This study also analysed whether miRNAs, Angs and TEMs, in addition to other clinicopathological parameters, could predict the outcome after resection for CCA. Clinicopathological parameters reported previously in the same cohort of patients included histological differentiation, T status, overall and local tumour recurrence, multiple tumour nodules, tumour size, perineural sheet infiltration and lymph node involvement [37]. Using multivariate analysis, the presence of TEMs in tumorous tissue, miR-126 and miR-128 were all identified as independent prognostic factors for survival (p = 0.040, p = 0.013 and p = 0.004, respectively; Table 2). With regards to recurrence-free survival, the presence of TEMs in the tumour-infiltrating front proved to be an independent prognostic variable in the multivariate analysis (P = 0.047; Table 2).

Table 2: Multivariate analysis of prognostic factors in patients with cholangiocarcinoma

Multivariate analysis (Overall Survival)

Variable

Category

Odds ratio

p

Confidence interval

Histologic Differentiation

well or moderate/poor

2.266

0.040

1.038-4.946

T Status

T2/T3

1.688

0.236

0.710-4.009

Overall Tumor Recurrence

negative/positive

0.011

0.0001

0.001-0.093

Local Tumor Recurrence

negative/positive

0.707

0.401

0.315-1.588

Multiple Tumor Nodules

negative/positive

0.135

0.010

0.029-0.623

Tumor size

negative/positive

0.006

0.001

0.000-0.137

TEMs in tumor

negative/positive

2.423

0.040

1.042-5.633

miR-128 expression

low/high

38.976

0.004

3.257-466.374

miR-126 expression

low/high

0.322

0.013

0.131-0.789

Multivariate analysis (Recurrence-free Survival)

Variable

Category

Odds ratio

p

Confidence interval

Tumor Nodules

solitary/multiple

0.301

0.001

0.149-0.606

Perineural Sheet Infiltration

negative/positive

0.370

0.008

0.178-0.772

Histologic Differentiation

well or moderate/poor

2.123

0.047

1.010-4.460

Lymph Node Involvement

negative/positive

0.542

0.066

0.282-1.042

TEMs in tumor invasive front

high/low

2.721

0.047

1.014-7.302

Following clinicopathological parameters were reported previously in the same cohort of patients: histologic differentiation, T status, overall and local tumor recurrence, multiple tumor nodules, tumor size, perineural sheet infiltration and lymph node involvement [37].

DISCUSSION

This study analysed the tissue density of infiltrating TEMs and Angs and the expression of related angiogenic miRNAs in tumour samples from patients who underwent resection for CCA. The main findings were five-fold: (1) a high Ang-1 density was associated with reduced lymphangiosis carcinomatosa and improved histological grading in iCC; (2) angiogenic TEMs and miRNAs were differentially expressed in iCC and HC; (3) associated with established tumour markers, tumour growth and lymph node involvement; (4) served as independent prognosticators and (5) impacted on survival rates.

In the current work we show that high miR-126 and low miR-128 expression levels were associated with beneficial effects in CCA. Moreover, in accordance with previously published results in HC, the results showed that Ang-1 and TEMs correlated with improved tumour profiles and, together with angiogenic miRNAs, affected patient outcomes in CCA [28]. These findings suggest that ANG1–TIE2 signalling is potentially regulated by epigenetic miRNAs and influences TEM invasion resulting in beneficial effects in CCA; however, further studies are needed to shed light on the possible mechanisms.

Little information is currently available regarding the impact of angiogenesis in human CCA. Angiogenic miRNAs that regulate potent (lymph) angiogenic factors were shown to impact tumour progression in various models of human disease. Experimental data suggest a potential role of VEGF and angiopoietin-related pathways in CCA progression [38]. In addition, novel experimental and clinical research demonstrates that the impact of monocytes/macrophages on tumour progression varies with regards to the tumour type and the extent of neovascularization [39]. In comparison to HCC where the formation of prominent tumour neovascularization is a major factor influencing tumour progression, the extent of tumour-related neovascularization in CCA is uncertain. Therefore the current work focused on the importance of angiogenic miRNAs involved in the Ang- and VEGF-dependent molecular pathways. The next step explored the impact of angiogenic TEMs that directly respond to vascular growth factors on CCA progression and patient outcome.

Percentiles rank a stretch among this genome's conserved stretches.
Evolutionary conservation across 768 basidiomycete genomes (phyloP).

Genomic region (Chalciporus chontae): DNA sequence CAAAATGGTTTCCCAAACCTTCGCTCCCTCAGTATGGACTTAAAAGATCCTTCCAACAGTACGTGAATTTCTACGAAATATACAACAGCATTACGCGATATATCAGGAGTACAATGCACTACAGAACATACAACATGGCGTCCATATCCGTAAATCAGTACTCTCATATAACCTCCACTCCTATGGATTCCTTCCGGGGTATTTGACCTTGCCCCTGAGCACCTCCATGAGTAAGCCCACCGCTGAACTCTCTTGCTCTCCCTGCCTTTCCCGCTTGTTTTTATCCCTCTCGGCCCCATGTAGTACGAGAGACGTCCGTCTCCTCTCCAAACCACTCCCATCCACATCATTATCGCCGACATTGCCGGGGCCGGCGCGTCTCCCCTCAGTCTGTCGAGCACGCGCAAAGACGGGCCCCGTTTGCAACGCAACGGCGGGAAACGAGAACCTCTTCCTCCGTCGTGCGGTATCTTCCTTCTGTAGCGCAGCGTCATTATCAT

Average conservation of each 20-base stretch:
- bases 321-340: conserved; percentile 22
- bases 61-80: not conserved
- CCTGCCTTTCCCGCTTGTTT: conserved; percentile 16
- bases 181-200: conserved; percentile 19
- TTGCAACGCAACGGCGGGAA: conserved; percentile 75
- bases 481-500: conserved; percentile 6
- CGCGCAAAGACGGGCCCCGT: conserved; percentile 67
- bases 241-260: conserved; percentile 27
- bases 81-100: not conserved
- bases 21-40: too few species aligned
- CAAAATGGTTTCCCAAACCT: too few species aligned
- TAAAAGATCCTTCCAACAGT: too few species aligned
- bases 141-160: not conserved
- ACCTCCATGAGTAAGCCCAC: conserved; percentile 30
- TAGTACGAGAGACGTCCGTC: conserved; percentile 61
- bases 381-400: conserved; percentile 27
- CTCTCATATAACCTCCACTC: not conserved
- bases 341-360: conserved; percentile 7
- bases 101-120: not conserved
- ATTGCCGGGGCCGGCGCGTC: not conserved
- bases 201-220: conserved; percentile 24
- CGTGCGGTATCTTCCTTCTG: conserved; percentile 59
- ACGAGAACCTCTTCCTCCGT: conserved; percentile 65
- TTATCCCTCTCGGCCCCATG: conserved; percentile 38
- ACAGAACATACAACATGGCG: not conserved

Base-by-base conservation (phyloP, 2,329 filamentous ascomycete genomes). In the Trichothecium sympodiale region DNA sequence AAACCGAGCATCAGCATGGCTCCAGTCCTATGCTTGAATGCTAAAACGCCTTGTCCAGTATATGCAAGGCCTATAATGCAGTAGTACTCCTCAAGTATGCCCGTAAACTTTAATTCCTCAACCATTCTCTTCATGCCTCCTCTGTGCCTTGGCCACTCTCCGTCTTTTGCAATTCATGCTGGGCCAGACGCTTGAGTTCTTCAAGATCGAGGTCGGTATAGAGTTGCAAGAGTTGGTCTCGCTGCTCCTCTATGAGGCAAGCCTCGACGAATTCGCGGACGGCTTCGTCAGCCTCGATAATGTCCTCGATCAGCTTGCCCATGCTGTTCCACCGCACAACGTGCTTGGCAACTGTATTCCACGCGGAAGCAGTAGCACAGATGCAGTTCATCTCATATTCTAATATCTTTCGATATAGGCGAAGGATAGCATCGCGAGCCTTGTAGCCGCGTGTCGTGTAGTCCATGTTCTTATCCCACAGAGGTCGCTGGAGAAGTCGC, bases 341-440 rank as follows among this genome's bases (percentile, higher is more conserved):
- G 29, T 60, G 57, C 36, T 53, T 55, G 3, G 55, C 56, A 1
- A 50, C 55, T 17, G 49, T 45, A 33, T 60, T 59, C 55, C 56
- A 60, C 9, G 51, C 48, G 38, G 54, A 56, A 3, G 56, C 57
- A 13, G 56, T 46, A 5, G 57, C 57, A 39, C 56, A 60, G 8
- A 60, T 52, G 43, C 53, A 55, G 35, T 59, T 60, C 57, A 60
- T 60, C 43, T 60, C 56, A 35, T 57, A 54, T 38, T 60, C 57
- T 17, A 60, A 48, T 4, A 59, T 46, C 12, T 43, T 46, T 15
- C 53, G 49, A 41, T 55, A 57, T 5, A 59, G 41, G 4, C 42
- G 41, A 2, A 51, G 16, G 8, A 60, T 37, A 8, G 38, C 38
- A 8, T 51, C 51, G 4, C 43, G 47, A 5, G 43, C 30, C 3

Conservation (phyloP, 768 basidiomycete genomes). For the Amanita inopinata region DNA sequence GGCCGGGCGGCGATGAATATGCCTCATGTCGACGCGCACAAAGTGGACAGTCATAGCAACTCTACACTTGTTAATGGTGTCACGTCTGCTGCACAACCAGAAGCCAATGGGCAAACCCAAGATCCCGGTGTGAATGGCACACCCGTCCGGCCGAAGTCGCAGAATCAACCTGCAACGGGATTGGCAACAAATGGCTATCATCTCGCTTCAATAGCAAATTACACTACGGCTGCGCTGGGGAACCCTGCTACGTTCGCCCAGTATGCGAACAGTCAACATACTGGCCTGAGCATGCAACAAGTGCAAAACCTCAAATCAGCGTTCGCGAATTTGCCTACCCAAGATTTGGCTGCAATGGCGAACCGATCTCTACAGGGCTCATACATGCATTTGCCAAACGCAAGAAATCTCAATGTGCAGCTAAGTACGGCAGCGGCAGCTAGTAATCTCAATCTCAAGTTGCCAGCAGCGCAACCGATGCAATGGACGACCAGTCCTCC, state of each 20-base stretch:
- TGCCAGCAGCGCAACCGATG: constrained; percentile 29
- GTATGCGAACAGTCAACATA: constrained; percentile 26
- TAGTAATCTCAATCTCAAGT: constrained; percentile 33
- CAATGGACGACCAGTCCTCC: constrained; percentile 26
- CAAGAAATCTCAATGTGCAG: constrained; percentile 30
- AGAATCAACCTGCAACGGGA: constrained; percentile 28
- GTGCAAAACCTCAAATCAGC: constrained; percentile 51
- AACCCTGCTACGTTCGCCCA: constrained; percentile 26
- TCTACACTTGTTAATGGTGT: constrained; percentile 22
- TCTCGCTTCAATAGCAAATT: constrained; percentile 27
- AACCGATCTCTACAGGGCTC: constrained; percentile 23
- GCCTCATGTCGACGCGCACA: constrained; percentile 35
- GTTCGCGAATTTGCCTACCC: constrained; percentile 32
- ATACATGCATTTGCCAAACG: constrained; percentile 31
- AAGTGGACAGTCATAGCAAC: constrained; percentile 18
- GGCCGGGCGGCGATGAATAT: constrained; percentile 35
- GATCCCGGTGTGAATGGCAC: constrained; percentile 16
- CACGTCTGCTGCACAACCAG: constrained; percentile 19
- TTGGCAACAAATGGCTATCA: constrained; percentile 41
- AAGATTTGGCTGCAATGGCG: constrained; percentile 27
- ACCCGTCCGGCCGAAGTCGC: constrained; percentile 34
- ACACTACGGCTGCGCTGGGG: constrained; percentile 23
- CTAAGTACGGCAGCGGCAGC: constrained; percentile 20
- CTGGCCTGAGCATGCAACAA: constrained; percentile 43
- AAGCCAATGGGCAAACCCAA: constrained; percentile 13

Recent data suggest that miRNAs play important roles in liver biology and diseases, although the clinical impact of miRNAs in CCA remains to be further elucidated. Downregulation of miR-126 induces carcinogenesis, and miR-126 acts as a tumour suppressor and is also crucially involved in Ang-1 signalling and vessel maturation [9, 4044]. Furthermore, miR-126 is also a potent modulator of VEGF signalling via KLF-2-dependent mechanisms, especially in the context of liver inflammation and cirrhosis. This is of potential importance for the presented results, as CCA tumour progression is highly dependent upon chronic hepato-biliary inflammation and injury [45].

Based on previous findings linking the angiopoietin axis to TEMs in HC, this study explored the impact of angiogenic miRNAs that influence Ang-1-related pathways on CCA progression. A potential mechanism was hypothesised that linked miR-126 to the activation of Ang-1-dependent mechanisms, which mediated enhanced infiltration of TEMs, which in turn exerted a beneficial effect on CCA progression (Figure 4). In this study, Ang-1 density correlated with reduced lymphangiosis carcinomatosa and improved histological grading. In addition, the multivariate analysis showed that Ang-1-regulating miR-126 and TEMs were associated with improved survival and prognosis. Thus TEMs seem to associate with prevailing beneficial miR-126 and Ang-1 profiles in CCA.